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You know the old philosophical question: Which came first- the chicken or the egg? For many a community airport- that question takes the form of this variation: Which came first: The ILS or the traffic?

That dilemma stops cold many a growing community savvy enough to know that an ILS at their hometown airport would help the community compete for new business- business increasingly in search of locations off the beaten path. However- without the traffic to qualify- no federal support for an ILS; without the ILS- little chance of attracting the traffic.

What’s the big deal? Well- the big deal is- in an increasingly global- mobile business environment- airport access attracts companies with corporate aircraft. Those companies seek the relative reliability of airports equipped with an ILS.

Thanks- though- to the expanding abilities of a new GPS-enhancement system known as WAAS- the day is quickly approaching when ILS-level approaches will be available to airports that could never hope to land an ILS.

The Wide Area Augmentation System already in use offers a degree of accuracy and reliability that translates into ILS-comparable approach capabilities – without the investment and recurring expense of the ground-based ILS we know and love today.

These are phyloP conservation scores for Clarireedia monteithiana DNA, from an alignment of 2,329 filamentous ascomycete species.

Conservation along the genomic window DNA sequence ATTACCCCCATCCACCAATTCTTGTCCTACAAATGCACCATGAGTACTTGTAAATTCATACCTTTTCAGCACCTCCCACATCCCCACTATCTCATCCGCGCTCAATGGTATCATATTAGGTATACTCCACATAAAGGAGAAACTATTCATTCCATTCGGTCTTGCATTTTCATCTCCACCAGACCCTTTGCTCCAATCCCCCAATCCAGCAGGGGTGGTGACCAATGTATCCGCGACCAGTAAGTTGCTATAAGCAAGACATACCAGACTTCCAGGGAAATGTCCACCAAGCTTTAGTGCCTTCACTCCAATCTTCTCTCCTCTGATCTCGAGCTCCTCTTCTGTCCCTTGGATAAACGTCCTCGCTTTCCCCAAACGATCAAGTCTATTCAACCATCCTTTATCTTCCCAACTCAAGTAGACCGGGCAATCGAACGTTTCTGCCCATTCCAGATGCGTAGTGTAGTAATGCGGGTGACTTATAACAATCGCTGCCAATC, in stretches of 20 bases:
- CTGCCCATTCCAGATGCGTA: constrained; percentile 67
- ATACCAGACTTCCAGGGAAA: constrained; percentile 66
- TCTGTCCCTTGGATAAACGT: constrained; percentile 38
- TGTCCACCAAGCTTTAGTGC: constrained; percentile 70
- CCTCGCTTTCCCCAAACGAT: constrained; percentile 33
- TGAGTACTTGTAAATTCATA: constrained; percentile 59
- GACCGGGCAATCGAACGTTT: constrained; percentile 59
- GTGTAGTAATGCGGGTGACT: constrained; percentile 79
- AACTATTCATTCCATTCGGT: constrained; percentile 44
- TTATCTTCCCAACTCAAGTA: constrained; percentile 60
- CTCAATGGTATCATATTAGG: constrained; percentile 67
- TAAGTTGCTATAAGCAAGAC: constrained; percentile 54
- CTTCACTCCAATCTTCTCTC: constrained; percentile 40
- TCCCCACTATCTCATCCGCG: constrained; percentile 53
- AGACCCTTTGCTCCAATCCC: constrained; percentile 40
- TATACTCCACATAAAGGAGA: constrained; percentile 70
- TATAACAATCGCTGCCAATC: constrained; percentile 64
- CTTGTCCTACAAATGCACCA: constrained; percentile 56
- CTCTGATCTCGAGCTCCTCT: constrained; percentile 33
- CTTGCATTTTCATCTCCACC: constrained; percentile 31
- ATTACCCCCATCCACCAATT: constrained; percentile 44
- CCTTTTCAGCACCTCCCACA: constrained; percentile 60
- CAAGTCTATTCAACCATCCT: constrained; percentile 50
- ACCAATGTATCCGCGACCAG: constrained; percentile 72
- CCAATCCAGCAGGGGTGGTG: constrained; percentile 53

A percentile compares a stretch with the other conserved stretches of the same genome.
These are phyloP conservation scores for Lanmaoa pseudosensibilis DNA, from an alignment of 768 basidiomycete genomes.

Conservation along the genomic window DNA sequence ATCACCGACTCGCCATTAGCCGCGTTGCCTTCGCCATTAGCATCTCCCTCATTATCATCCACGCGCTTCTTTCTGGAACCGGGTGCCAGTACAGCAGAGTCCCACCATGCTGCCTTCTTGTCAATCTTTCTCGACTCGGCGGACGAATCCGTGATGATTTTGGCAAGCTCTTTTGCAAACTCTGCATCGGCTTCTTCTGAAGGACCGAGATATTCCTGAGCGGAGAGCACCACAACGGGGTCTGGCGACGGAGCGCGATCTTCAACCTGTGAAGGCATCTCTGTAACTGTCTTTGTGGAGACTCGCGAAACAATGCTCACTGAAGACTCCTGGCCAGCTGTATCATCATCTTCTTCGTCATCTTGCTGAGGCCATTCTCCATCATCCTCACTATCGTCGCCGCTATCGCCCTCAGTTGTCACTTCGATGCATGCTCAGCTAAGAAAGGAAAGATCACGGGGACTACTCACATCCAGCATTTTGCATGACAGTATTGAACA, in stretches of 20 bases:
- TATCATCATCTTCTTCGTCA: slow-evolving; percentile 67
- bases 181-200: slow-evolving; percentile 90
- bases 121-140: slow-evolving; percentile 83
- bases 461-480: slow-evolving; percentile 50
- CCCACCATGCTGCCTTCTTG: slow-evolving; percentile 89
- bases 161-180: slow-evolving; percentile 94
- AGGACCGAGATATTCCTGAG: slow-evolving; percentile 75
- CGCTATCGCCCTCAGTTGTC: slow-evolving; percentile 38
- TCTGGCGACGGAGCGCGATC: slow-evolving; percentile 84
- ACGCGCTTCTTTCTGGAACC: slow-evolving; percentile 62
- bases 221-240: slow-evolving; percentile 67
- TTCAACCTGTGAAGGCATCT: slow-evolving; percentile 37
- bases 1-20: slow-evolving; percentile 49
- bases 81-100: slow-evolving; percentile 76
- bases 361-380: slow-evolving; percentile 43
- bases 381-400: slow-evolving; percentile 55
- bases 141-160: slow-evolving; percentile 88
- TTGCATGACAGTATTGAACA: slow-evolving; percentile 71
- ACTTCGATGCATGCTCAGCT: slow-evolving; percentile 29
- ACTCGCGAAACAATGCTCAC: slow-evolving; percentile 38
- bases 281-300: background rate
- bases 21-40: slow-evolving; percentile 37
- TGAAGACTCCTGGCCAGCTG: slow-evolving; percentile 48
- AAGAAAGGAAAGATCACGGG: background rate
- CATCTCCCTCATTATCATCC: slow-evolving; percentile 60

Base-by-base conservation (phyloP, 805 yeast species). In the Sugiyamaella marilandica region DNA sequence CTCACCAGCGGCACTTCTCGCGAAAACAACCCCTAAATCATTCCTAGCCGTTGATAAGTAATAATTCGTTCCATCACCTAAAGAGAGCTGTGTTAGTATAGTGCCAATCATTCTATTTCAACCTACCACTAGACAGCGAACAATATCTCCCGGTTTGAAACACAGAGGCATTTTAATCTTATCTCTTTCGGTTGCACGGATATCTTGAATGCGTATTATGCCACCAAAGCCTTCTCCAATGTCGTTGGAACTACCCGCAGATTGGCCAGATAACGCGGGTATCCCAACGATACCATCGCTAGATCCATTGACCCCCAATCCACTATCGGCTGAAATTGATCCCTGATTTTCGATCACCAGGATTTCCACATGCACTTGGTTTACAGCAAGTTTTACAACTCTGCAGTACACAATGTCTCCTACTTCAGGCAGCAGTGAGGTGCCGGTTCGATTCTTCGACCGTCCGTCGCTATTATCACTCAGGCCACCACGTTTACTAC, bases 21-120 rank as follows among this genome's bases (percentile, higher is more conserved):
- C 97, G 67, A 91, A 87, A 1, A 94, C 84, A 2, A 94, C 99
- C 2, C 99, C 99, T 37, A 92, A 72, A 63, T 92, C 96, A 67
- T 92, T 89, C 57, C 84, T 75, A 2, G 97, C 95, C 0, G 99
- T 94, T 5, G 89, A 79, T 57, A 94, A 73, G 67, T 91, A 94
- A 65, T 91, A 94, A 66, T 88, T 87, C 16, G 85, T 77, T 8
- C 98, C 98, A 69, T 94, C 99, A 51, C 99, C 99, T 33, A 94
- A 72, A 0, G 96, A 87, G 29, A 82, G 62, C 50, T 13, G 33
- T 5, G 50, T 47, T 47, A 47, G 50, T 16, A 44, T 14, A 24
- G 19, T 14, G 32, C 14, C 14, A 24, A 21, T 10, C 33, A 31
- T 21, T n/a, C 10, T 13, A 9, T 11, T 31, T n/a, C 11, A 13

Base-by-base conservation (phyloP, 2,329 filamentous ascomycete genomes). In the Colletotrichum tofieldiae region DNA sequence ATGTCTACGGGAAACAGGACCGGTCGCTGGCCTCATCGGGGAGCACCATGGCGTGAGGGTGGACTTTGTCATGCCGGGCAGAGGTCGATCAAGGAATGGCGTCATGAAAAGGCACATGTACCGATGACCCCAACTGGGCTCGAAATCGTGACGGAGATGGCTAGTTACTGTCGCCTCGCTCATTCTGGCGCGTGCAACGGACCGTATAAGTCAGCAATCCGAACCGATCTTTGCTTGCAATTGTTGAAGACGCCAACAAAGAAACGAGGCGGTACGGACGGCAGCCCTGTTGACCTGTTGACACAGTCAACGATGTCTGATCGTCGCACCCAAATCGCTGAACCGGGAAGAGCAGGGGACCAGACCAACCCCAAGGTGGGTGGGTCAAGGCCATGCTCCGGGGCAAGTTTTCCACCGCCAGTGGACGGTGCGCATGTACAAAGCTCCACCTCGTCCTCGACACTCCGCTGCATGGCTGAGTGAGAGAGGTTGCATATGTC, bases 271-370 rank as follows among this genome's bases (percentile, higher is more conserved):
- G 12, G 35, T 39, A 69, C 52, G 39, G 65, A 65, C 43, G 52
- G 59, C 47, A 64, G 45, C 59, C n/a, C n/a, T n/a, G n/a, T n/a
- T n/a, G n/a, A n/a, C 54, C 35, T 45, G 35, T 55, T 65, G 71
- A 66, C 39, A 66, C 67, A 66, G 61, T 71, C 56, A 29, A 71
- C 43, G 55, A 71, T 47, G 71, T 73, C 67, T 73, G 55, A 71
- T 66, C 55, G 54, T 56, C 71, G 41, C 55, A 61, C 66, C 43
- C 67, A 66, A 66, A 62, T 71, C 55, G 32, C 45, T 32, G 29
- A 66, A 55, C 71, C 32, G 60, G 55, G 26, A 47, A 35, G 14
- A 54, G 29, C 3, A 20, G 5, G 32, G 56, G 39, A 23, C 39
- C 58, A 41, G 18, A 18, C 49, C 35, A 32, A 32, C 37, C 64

Today versus Tomorrow:

For decades the venerable Instrument Landing System served as Gold Standard for airport access when ceiling and visibility levels were the worst.

At some airports the ILS allows Category I approaches to ceilings as low as 200 feet and runway visibility as short as half a mile. No wonder savvy airport operators put an ILS at the top of their wish lists – and corporation planners seek out business locations near airports with plenty of runway and an ILS to maintain access for the greatest percentage of the year. But two major roadblocks keep an ILS as little more than a dream for most general aviation airports- even ones with runways long enough for most business jets to use.

Obstacle one is money. The costs of an ILS- about $1.5 million installed and commissioned- is out of reach to many airport owners- particularly without federal funding paying 80 percent or more.